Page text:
3. Andrew Lamanche July 21, 2016 at 10:15 pm #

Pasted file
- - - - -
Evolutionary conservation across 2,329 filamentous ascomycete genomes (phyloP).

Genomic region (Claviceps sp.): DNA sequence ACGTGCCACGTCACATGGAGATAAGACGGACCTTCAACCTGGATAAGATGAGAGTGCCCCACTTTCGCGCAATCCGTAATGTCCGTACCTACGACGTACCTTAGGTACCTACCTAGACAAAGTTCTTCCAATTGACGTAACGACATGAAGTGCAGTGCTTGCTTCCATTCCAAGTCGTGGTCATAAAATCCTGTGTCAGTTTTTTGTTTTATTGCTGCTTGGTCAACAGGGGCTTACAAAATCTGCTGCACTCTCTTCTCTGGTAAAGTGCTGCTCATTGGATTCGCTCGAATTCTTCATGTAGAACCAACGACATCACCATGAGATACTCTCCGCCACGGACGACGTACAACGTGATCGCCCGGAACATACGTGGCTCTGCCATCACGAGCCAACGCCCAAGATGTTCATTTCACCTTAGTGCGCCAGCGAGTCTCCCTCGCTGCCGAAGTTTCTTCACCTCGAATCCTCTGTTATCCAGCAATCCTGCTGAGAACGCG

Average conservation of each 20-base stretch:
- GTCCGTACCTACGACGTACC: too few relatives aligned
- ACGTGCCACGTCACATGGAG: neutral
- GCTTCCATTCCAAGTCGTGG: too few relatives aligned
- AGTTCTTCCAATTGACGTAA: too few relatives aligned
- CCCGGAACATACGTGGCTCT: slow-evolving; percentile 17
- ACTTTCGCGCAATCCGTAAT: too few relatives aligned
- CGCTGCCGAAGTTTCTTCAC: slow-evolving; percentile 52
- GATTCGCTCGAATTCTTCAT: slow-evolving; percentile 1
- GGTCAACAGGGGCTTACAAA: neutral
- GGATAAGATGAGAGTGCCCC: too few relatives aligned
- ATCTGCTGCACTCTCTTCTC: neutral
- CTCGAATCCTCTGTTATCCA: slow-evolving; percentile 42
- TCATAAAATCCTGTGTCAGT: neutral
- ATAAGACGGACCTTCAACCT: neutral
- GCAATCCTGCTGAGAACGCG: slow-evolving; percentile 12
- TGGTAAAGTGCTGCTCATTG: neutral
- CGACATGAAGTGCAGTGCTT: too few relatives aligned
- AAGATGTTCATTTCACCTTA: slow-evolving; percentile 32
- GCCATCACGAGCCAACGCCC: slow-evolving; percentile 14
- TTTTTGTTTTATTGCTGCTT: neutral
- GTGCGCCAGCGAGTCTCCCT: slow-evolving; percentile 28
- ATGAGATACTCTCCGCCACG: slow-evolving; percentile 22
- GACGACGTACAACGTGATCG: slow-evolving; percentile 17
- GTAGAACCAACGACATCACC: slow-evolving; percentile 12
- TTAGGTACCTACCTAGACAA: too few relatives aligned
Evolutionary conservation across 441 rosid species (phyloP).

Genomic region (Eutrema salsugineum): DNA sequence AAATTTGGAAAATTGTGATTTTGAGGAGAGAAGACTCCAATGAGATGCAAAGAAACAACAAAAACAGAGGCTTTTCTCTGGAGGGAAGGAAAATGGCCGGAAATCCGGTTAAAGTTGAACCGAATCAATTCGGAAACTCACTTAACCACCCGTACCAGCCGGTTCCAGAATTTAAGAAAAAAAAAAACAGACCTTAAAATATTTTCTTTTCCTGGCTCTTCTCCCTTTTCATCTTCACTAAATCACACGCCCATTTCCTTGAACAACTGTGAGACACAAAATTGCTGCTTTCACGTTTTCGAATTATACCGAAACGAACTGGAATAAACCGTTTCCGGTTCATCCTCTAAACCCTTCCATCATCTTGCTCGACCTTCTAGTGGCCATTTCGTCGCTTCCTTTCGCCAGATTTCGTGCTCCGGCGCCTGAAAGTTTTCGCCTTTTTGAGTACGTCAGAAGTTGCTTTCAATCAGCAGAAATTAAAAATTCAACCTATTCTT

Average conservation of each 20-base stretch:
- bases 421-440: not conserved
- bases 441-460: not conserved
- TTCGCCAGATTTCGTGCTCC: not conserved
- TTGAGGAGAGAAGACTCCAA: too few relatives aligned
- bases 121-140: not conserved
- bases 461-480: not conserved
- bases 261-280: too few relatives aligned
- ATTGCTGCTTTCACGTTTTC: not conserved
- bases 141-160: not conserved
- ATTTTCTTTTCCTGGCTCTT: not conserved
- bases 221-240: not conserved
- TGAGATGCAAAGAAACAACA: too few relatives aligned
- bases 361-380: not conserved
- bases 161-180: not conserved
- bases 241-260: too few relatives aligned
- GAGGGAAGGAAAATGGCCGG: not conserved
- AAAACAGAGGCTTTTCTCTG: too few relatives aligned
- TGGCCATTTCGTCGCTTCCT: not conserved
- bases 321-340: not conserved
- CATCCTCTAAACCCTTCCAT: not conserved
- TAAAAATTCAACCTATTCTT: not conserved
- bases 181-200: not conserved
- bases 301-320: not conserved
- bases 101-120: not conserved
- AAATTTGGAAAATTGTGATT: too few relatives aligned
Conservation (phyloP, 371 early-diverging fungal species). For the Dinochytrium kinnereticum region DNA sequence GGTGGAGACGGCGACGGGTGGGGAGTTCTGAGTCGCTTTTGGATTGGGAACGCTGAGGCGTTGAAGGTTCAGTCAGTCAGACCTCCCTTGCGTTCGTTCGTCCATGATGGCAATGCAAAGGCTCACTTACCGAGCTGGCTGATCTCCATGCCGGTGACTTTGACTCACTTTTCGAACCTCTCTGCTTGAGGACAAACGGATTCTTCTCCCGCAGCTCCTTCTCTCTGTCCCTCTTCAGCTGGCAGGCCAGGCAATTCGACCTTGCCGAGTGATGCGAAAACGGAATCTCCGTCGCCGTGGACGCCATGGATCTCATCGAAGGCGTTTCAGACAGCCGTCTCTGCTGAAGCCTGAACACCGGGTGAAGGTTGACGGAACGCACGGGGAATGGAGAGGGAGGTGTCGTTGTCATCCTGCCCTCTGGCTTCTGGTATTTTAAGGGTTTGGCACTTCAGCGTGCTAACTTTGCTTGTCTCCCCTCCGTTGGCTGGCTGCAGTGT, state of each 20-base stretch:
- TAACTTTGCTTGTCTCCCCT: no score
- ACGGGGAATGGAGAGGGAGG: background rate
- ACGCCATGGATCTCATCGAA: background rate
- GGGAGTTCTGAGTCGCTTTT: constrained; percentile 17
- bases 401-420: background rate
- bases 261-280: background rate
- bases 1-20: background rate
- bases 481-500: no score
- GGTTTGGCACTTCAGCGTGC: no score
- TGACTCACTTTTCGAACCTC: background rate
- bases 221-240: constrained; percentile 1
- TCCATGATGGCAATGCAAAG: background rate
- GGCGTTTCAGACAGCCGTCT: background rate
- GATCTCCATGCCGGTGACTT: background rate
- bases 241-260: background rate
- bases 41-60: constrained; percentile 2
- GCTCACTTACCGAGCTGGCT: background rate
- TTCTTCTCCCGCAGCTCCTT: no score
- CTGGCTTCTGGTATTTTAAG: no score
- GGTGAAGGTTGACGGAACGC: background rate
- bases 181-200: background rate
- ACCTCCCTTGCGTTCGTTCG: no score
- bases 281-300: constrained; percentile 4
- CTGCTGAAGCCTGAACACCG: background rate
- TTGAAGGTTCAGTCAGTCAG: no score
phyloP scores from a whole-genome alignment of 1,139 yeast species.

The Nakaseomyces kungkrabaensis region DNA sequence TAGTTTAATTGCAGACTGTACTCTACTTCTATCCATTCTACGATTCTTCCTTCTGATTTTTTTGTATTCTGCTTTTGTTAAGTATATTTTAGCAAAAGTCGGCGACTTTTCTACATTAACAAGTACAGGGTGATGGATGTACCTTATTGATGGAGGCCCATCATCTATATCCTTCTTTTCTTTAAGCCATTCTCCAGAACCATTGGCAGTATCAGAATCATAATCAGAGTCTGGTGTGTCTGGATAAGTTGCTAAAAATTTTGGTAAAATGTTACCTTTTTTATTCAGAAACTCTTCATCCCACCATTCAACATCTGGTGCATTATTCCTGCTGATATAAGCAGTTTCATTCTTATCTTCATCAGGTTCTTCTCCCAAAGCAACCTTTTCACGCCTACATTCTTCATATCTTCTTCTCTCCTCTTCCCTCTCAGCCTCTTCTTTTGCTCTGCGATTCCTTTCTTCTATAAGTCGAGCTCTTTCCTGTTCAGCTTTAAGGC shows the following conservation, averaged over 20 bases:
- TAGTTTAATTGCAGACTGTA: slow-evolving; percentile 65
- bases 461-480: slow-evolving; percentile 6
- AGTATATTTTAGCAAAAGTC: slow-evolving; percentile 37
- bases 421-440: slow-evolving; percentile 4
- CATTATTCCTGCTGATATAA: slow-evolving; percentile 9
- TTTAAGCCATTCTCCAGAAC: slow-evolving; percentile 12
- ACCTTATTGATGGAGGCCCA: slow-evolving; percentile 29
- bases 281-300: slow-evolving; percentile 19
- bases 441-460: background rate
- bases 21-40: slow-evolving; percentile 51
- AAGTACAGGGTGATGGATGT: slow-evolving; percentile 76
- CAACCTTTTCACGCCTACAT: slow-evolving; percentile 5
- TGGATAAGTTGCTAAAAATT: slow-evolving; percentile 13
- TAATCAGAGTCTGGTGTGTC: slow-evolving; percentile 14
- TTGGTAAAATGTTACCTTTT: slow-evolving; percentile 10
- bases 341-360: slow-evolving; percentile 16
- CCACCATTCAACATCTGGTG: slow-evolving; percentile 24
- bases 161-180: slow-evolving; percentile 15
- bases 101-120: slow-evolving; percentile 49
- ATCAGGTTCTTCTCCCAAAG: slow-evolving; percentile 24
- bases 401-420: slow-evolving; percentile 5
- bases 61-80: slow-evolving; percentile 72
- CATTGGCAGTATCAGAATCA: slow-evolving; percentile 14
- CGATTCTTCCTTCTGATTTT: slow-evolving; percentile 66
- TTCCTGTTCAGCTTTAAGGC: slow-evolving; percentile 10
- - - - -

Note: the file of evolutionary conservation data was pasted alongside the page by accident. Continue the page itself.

I’m afraid I am not agreeing with you, and there will be others who will also sense in your response a “clever man”, who is using his brain to manipulate the rules of the game. “Brexit means Brexit” – so cunningly used by our new PM – is a slogan open to interpretation, and therefore we are seeing a legal challenge which, curiously and contrary to what we were given to understand by Cameron’s giving us the referendum, the government is reserving for itself to interpret; this was never on the ballot paper, you will admit! This is one of the reasons why those who voted “leave” are suspicious of the motives of the government. I do not share your optimism that the government is committed to the result of the EU referendum, as you so blithely stated in your blog post. You say: “But as the dust settles, a different picture is emerging. In current circumstances calling for the immediate triggering of Article 50 is a mistake. It ignores the origins and purposes of this legal instrument and it risks undermining representative democracy in favour of a dangerous combination of populism and technocracy.” I do not understand what you mean by “a different picture is emerging”. Again, I see in your words an attempt to manipulate reality to your advantage: this is dishonest. The picture has always been known by dint of its being enshrined in the Lisbon Treaty. There’s no different picture, and certainly, you will admit, no caution of a different picture had been given; the democratic process has taken place, and the question was answered. You seem to be talking of yet another way of grading democracy. With so many voices, powerful voices, calling for a reinterpretation of the democratic referendum, I’d be disappointed – and certainly very suspicious – of your dubious arguments related to the interpretation of the democratic process in delaying the invocation of article 50. Neither do I accept your argument that “It ignores the origins and purposes of this legal instrument and it risks undermining representative democracy”. I feel you are twisting the truth for your own purposes here. “The origins and Purpose of this legal instrument”? One immediately becomes aware of the words “legal instrument’, and one cannot but think: here we go, legalism and obfuscation. What might you mean? both were made clear and are clear. so what are you saying here? The instrument of the article 50 is clear, and its invoking now does not undermine not does it endanger democracy. It requires a resolute action but it doesn’t endanger representative democracy nor does it change anything. Why do you think you are a competent interpreter of the purpose of article 50 whilst it is branded widely that its interpretation is somewhat vague. The article 50 triggers the beginning of the process of negotiations. Nor is it naive to think that two years is somehow not enough to achieve what is necessary to be accomplished; the two years is not an end point of time, it is a point by which the most essential issues of our disengagement with the EU should have been sorted out. But it doesn’t mean that all aspects of our dealing with the EU countries must be completely solved by the two years’ mark; this would be ludicrous. The government, and its so-called clever experts have to get on with it, and it is scandalous that they should have not yet thought about their strategy before the referendum itself. But what is important to us who voted to leave is that it (Article 50) should be invoked so that we can trust its meaning and trust that our will is being carried out. Please do not add to the voices that wish to invalidate or delay in perpetuity Britain’s departure from the EU. I’ve followed your blogs with interest and gratitude for its enlightening content but please do not now join those who are trying to use their considerable intellectual power to interpret cleverly what this invocation might or might not mean, and do not link your opinions on the invocation to the subject of democracy. The democratic act in the form of the referendum we’ve had is in no doubt and it means that we want to leave the EU immediately. The argument of the timing of the invocation of the said article has not got anything to do with democracy, and I’m worried that you, of all people, should be using the rhetoric of doubt. The vulnerable and yet so well guided by their intellectual and/or intuitive understanding of the question put to them by the referendum, must not be thwarted and/or reinterpreted by those of us who have a considerable ability of the intellect to twist things. I hope that you are not moving toward the position of those who are trying to do exactly that: cleverly call into question the meaning of words and terms. Again, I’m disturbed by your use of the word “populous/populism” above, which implies to me that you have a certain contempt for an ordinary person in the street, or are calling into question their ability to think, judge and make informed decisions. I’d like to put to you that such an ordinary person in the street may also comprise many an academically trained individuals, and even though they might not be so academically trained, your use of the term “populous”, smacks of a degree of a latent contempt, and betrays your earlier motives of being ever so happy of all those “populous” votes coming your way. So please do not patronise, and certainly please do not give ammunition to those who would happily wind back the clock to the pre-referendum times. I also worry that you feel that those who wish to invoke article 50 now – something which I think must happen immediately not least in order to reassure those upon whose vote you yourself have relied – somehow undermines/diminishes the representative democracy. Excuse me! But the same representative democracy was not undermined by those who voted “leave” – and I gather you were quite happy for them to do so as you yourself wished to vote “leave”? You can’t have it both ways, and those “populous” voices actually either understand clearly or intuitively that you and other clever ones tend historically to play with them and their votes: there are times when you want them, and there are other times when you tell them how they should behave. Your post clearly has a didactic tone to it. I object to such an belittling of the electorate and/or fellow voters. You will have been aware of the legal challenges of the result of the EU referendum, and of the many powerful individuals, organisations, and lobbies that are investing a lot of money to overturn the will of the people. I’m not sure what makes you optimistic that either the government or the Remainers are going to accept let alone make real the will of the majority in the democracy and through the democratic process that we have just witnessed. I am exceedingly worried by your Use of “populous” qualifier, and your sudden implicit juxtaposition of direct democracy while concerned for the health of the representative democracy. I think in this instance, the direct democracy as expressed by the referendum has an absolute priority and thereby calls for an obligation to carry out the will of the people to invoke article 50 and, consequently, – you clever people – get your hands dirty to deliver. As I read many a post in the various sources available to me, I see that the ordinary voters continue to trust – albeit with a significant margin of reservation and considerable doubt – that those who represent them will act according to their will without a deliberate and legalistic attempt to thwart or deceive them; I feel your post doesn’t reassure any of those individuals who having been ignored for so long finally hope for the country to leave the anti-democratic union and become accountable to its citizens again. > On 21 Jul 2016, at 14:31, thecurrentmoment wrote: > >